East Village resident Susan Schiffman has been photographing the apartments of rent-stabilized tenants living in the East Village for her Instagram account, I Am a Rent Stabilized Tenant. She will share some of the photos here for this ongoing EVG feature.
Photos and text by Susan Schiffman
Tenant: Yvonne, since 1990
Why did you move to the East Village?
I moved to Brooklyn in 1985 with a woman I knew from Northampton. We lived in what was then called Prospect Heights Vicinity — Saint Mark's between Vanderbilt and Underhill. It was Crack Central. The train stopped at Atlantic after midnight and we had to walk from Atlantic up — it was pretty scary.
A few years later, another friend moved from Northampton to the Chelsea Hotel. Her roommate lasted one day so she asked me and I moved in. Later we moved to a two-story place on 13th Street. We lived on 9th Street between B and C during the Tompkins Square Riots. I used to cut through the Park to get to the subway to get to work. And then I had to walk all the way around and there were all these "undercover" cops hassling everyone who lived in the neighborhood.
I loved the East Village though. I guess I never really thought about living other places. I worked in the music industry and was also in the music scene so it was the best place to live.
How did you find your apartment?
The roommate I had been living with was moving in with her boyfriend. They were moving to 5th Street above where Three of Cups is now — it used to be an Indian restaurant. So I had to get my own place.
There was a broker — I forgot her name but they called her the "rock-n-roll" broker. She had this weird storefront on 13th Street. It was an apartment that wasn't really an apartment. It was just a card table and I thought "this is a scam." But it wasn't. She didn't really seem to care that I had a good job. She helped out all of the people who were either musicians or worked in the music industry. None of us had good credit.
She showed me this place and it was so far up, the fifth floor. The things that she pointed out that were good were that "you’re on the top floor, it’s the roof, so nobody lives above you." That's great now, when I first moved in it wasn't. The door to the roof wasn't alarmed and at 4 in the morning people would come running across the roof and the cops would chase them and yell, “stay in your apartment!” That doesn't happen any more.
Part of the reason I took this apartment was because it was close to my old roommate and everyone I knew lived in this area. Also it was 500 bucks a month. I did have to pay a broker’s fee, though.
Also for my job, I had to go to rock shows at CBGB and what is now Webster Hall. I really liked that I could come home after work, go to sleep and then wake up at 11 and go to the show. It was convenient. And that's still what I really love — that it's super convenient.
I had surgery last year and couldn’t get around very well. Which is a drag, but it was helpful that I was so central and friends could come by easily. If I lived out in Queens it would have been impossible.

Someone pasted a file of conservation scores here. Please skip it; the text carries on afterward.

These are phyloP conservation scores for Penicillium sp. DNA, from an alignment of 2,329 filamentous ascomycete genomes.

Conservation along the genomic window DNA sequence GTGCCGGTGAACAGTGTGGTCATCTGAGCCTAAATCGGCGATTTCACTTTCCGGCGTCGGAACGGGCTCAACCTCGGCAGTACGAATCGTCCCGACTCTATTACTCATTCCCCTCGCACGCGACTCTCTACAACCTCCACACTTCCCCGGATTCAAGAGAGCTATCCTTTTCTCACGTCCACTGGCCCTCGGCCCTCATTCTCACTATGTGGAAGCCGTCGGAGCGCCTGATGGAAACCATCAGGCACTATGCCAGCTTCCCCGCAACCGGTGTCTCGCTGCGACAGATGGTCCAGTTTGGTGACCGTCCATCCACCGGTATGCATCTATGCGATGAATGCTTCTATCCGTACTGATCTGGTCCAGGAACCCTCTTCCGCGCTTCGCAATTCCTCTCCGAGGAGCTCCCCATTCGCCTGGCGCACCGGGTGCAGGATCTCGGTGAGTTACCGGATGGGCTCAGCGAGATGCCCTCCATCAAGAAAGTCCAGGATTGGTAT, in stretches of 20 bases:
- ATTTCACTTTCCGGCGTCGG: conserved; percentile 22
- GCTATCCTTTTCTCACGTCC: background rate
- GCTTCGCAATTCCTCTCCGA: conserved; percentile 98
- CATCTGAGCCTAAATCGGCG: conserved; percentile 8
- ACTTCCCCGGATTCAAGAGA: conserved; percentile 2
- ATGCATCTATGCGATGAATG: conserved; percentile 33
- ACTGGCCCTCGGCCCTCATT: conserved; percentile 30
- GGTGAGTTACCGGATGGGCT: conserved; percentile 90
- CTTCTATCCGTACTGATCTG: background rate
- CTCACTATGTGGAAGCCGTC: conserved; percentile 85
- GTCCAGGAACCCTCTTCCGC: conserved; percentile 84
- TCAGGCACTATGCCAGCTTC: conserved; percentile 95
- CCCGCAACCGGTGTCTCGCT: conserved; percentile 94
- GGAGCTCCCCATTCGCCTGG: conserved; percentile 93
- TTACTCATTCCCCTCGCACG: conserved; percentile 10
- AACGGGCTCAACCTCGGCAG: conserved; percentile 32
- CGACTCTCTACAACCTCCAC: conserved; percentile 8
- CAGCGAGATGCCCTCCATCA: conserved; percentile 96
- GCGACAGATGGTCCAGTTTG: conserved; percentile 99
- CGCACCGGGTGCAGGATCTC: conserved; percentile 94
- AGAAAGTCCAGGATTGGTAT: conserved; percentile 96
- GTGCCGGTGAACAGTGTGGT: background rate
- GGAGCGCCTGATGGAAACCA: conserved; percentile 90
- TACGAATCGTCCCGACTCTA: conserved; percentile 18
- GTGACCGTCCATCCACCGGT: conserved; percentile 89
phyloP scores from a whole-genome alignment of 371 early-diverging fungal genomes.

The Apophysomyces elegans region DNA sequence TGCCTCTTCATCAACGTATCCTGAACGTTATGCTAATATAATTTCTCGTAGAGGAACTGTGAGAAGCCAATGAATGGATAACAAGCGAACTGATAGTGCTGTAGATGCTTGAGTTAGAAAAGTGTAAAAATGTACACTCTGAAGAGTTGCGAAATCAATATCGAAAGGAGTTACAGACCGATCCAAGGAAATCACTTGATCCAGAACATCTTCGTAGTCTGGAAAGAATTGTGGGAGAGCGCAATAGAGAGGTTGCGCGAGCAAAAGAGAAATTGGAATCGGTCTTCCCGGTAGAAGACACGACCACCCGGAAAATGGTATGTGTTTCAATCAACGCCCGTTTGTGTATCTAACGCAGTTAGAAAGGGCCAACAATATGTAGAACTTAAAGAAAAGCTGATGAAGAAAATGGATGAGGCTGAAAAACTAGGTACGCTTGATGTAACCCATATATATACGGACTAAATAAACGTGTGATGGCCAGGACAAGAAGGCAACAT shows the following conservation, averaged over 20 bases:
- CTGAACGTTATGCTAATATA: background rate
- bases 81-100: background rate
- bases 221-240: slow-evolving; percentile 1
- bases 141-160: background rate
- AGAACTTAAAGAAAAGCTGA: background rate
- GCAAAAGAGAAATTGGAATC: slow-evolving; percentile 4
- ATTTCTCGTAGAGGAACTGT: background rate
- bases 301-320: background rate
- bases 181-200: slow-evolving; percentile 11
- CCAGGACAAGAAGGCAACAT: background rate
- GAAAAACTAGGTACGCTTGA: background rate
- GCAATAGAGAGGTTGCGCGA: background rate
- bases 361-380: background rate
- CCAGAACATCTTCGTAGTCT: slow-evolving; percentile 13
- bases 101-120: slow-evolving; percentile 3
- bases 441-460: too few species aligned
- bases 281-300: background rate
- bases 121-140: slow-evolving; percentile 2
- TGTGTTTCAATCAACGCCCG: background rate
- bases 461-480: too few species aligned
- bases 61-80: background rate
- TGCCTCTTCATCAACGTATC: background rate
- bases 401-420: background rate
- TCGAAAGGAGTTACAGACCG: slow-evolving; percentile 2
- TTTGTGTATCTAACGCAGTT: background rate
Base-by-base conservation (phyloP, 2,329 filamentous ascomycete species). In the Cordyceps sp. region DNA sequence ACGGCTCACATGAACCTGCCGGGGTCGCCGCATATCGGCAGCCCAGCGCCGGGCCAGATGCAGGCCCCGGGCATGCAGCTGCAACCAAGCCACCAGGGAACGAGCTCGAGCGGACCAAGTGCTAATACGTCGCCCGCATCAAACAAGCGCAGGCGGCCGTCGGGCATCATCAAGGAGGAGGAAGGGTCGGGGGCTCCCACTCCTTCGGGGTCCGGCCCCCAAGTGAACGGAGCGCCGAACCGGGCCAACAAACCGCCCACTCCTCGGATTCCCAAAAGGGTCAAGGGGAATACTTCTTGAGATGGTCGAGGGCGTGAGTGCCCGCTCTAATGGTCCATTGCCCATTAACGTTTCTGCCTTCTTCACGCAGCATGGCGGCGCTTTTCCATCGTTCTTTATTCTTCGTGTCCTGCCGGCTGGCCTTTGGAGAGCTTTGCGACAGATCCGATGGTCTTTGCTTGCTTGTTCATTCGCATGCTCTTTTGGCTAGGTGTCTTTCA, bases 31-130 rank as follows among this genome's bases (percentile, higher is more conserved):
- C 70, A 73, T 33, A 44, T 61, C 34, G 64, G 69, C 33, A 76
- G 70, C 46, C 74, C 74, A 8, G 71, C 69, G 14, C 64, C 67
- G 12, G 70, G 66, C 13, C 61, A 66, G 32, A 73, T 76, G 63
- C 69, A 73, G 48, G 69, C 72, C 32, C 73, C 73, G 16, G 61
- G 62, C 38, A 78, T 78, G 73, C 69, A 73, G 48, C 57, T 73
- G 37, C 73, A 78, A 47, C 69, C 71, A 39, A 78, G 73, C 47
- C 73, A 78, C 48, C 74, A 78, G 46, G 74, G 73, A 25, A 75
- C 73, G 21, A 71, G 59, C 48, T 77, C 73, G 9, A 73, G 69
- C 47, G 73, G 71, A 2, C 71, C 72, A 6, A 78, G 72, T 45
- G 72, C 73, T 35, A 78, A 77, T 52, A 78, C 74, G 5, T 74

I have lived here for so long. I'm really used to not having a car, not taking the subway. I walk to and from work. I really get annoyed with people who say, “oh, the East Village is dead.” I still know a lot of my neighbors. A lot of people have stayed in this building. And yeah there are twentysomethings but think about what we were doing when we were in our 20s.
About five years ago I had one of those pedestrian accidents. I got hit. But it was the first time a lot of my friends had come to my apartment, because it‘s on the 5th floor. It’s a commitment. I’ve had bands stay here. I had a single bed here and a bookcase. The room that's the bedroom now was pretty much empty because the guy who lived on the other side of that wall made so much noise that I couldn’t sleep in that room but the bands could sleep there.
What do you love about your apartment?
I watch the tiny house shows. I am so amazed at what people expect from their space. You want a dishwasher? Are you insane? I am a dishwasher. My friend and I went to Cape May this past weekend and I was so excited that not only was there major counter space where I could cook but there was also a washer and dryer right in the kitchen. I did an entire load of laundry while I was there. It was so great. It really shifts you away from that idea of what is necessary in a home. A lot of Americans have these grandiose ideas of how much space you need.
One of the things that I love about my apartment is that living in a place this small changes your awareness to space and what is needed and what is necessary. I have a storage space that I’ve had for decades. I have tons and tons of books. I’ve been in graduate school forever and I’m a reader and a reviewer. I sacrificed two of my bookcases to be my kitchen when I became a grown up and had to have dishes and spices and things.
One bookcase is all pasta and tea and it used to be just books. Some things have changed for the better — I like that the neighborhood is quieter now. They fixed the roof — it used to leak a lot. This apartment is really quiet, because it faces the courtyard, there’s no street noise. It’s very cozy.
I also like how easy it is to clean — cleaning a space like this, you can never really get it clean, but I have two trashcans for the whole place, and they’re small. I do my dishes all the time because I have nowhere to put them. I don’t have cabinets. Stuff is stored in bins so it’s not that easy to get to. I use a lot of plastic bins and I don’t love them but I don’t have cupboards. Living in a place like this makes you prioritize your stuff and it is so much easier to clean.
If you're interested in inviting Susan in to photograph your apartment for an upcoming post, then you may contact her via this email.